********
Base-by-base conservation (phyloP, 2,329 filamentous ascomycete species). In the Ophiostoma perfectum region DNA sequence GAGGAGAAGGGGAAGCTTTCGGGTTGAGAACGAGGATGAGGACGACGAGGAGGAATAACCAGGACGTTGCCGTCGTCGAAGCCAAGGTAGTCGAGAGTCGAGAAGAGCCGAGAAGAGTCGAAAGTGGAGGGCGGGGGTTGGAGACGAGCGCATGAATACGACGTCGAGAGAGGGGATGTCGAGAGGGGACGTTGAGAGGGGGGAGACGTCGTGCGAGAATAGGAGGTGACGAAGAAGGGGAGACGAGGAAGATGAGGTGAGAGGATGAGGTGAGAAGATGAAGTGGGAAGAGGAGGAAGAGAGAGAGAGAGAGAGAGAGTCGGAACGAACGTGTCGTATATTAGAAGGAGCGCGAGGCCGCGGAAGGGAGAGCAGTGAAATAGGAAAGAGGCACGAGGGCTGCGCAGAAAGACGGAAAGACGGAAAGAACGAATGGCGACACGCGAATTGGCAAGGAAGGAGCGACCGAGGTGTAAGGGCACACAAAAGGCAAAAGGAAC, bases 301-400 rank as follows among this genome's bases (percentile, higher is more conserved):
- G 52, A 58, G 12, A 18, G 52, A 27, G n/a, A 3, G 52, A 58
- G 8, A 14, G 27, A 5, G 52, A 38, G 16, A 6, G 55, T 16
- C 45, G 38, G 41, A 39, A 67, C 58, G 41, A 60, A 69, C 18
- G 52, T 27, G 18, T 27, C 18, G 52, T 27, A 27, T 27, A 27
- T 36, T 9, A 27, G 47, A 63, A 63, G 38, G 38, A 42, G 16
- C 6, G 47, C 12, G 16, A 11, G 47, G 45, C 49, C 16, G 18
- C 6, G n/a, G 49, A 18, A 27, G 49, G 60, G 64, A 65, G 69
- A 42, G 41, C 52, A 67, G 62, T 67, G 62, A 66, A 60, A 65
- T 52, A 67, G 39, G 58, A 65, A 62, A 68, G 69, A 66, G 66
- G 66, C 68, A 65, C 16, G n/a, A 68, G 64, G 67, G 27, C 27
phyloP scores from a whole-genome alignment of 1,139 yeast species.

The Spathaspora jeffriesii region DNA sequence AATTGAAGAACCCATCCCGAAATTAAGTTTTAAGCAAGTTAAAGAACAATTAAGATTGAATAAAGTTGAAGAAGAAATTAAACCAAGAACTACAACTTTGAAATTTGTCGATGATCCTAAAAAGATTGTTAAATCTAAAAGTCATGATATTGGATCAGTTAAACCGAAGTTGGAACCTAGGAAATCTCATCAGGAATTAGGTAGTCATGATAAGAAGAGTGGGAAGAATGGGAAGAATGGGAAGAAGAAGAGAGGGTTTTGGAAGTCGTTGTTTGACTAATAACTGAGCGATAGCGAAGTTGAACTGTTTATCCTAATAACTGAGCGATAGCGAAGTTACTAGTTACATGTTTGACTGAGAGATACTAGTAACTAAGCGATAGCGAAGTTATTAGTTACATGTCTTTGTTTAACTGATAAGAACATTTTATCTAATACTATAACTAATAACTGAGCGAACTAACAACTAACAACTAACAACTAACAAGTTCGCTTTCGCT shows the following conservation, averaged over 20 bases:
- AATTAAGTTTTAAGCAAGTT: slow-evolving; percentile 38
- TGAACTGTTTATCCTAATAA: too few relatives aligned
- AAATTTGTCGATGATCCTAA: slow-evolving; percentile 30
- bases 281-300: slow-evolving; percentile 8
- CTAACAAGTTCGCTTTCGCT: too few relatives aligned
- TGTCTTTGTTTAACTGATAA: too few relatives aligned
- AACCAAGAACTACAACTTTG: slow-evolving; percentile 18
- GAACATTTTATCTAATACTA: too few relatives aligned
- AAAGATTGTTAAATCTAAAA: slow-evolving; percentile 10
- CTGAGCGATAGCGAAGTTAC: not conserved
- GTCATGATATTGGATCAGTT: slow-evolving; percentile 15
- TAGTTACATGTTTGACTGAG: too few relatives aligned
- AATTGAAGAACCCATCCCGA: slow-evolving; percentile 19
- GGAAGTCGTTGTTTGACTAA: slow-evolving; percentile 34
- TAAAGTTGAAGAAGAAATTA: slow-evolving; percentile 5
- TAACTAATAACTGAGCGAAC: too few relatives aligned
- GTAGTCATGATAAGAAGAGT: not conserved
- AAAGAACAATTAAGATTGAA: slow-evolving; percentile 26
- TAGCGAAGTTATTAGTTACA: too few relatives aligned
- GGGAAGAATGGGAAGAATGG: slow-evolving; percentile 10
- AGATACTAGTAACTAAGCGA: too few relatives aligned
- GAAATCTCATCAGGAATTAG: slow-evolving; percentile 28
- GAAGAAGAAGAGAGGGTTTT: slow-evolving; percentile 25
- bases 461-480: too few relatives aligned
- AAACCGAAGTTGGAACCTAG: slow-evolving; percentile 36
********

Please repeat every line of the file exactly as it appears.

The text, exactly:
Base-by-base conservation (phyloP, 2,329 filamentous ascomycete species). In the Ophiostoma perfectum region DNA sequence GAGGAGAAGGGGAAGCTTTCGGGTTGAGAACGAGGATGAGGACGACGAGGAGGAATAACCAGGACGTTGCCGTCGTCGAAGCCAAGGTAGTCGAGAGTCGAGAAGAGCCGAGAAGAGTCGAAAGTGGAGGGCGGGGGTTGGAGACGAGCGCATGAATACGACGTCGAGAGAGGGGATGTCGAGAGGGGACGTTGAGAGGGGGGAGACGTCGTGCGAGAATAGGAGGTGACGAAGAAGGGGAGACGAGGAAGATGAGGTGAGAGGATGAGGTGAGAAGATGAAGTGGGAAGAGGAGGAAGAGAGAGAGAGAGAGAGAGAGTCGGAACGAACGTGTCGTATATTAGAAGGAGCGCGAGGCCGCGGAAGGGAGAGCAGTGAAATAGGAAAGAGGCACGAGGGCTGCGCAGAAAGACGGAAAGACGGAAAGAACGAATGGCGACACGCGAATTGGCAAGGAAGGAGCGACCGAGGTGTAAGGGCACACAAAAGGCAAAAGGAAC, bases 301-400 rank as follows among this genome's bases (percentile, higher is more conserved):
- G 52, A 58, G 12, A 18, G 52, A 27, G n/a, A 3, G 52, A 58
- G 8, A 14, G 27, A 5, G 52, A 38, G 16, A 6, G 55, T 16
- C 45, G 38, G 41, A 39, A 67, C 58, G 41, A 60, A 69, C 18
- G 52, T 27, G 18, T 27, C 18, G 52, T 27, A 27, T 27, A 27
- T 36, T 9, A 27, G 47, A 63, A 63, G 38, G 38, A 42, G 16
- C 6, G 47, C 12, G 16, A 11, G 47, G 45, C 49, C 16, G 18
- C 6, G n/a, G 49, A 18, A 27, G 49, G 60, G 64, A 65, G 69
- A 42, G 41, C 52, A 67, G 62, T 67, G 62, A 66, A 60, A 65
- T 52, A 67, G 39, G 58, A 65, A 62, A 68, G 69, A 66, G 66
- G 66, C 68, A 65, C 16, G n/a, A 68, G 64, G 67, G 27, C 27
phyloP scores from a whole-genome alignment of 1,139 yeast species.

The Spathaspora jeffriesii region DNA sequence AATTGAAGAACCCATCCCGAAATTAAGTTTTAAGCAAGTTAAAGAACAATTAAGATTGAATAAAGTTGAAGAAGAAATTAAACCAAGAACTACAACTTTGAAATTTGTCGATGATCCTAAAAAGATTGTTAAATCTAAAAGTCATGATATTGGATCAGTTAAACCGAAGTTGGAACCTAGGAAATCTCATCAGGAATTAGGTAGTCATGATAAGAAGAGTGGGAAGAATGGGAAGAATGGGAAGAAGAAGAGAGGGTTTTGGAAGTCGTTGTTTGACTAATAACTGAGCGATAGCGAAGTTGAACTGTTTATCCTAATAACTGAGCGATAGCGAAGTTACTAGTTACATGTTTGACTGAGAGATACTAGTAACTAAGCGATAGCGAAGTTATTAGTTACATGTCTTTGTTTAACTGATAAGAACATTTTATCTAATACTATAACTAATAACTGAGCGAACTAACAACTAACAACTAACAACTAACAAGTTCGCTTTCGCT shows the following conservation, averaged over 20 bases:
- AATTAAGTTTTAAGCAAGTT: slow-evolving; percentile 38
- TGAACTGTTTATCCTAATAA: too few relatives aligned
- AAATTTGTCGATGATCCTAA: slow-evolving; percentile 30
- bases 281-300: slow-evolving; percentile 8
- CTAACAAGTTCGCTTTCGCT: too few relatives aligned
- TGTCTTTGTTTAACTGATAA: too few relatives aligned
- AACCAAGAACTACAACTTTG: slow-evolving; percentile 18
- GAACATTTTATCTAATACTA: too few relatives aligned
- AAAGATTGTTAAATCTAAAA: slow-evolving; percentile 10
- CTGAGCGATAGCGAAGTTAC: not conserved
- GTCATGATATTGGATCAGTT: slow-evolving; percentile 15
- TAGTTACATGTTTGACTGAG: too few relatives aligned
- AATTGAAGAACCCATCCCGA: slow-evolving; percentile 19
- GGAAGTCGTTGTTTGACTAA: slow-evolving; percentile 34
- TAAAGTTGAAGAAGAAATTA: slow-evolving; percentile 5
- TAACTAATAACTGAGCGAAC: too few relatives aligned
- GTAGTCATGATAAGAAGAGT: not conserved
- AAAGAACAATTAAGATTGAA: slow-evolving; percentile 26
- TAGCGAAGTTATTAGTTACA: too few relatives aligned
- GGGAAGAATGGGAAGAATGG: slow-evolving; percentile 10
- AGATACTAGTAACTAAGCGA: too few relatives aligned
- GAAATCTCATCAGGAATTAG: slow-evolving; percentile 28
- GAAGAAGAAGAGAGGGTTTT: slow-evolving; percentile 25
- bases 461-480: too few relatives aligned
- AAACCGAAGTTGGAACCTAG: slow-evolving; percentile 36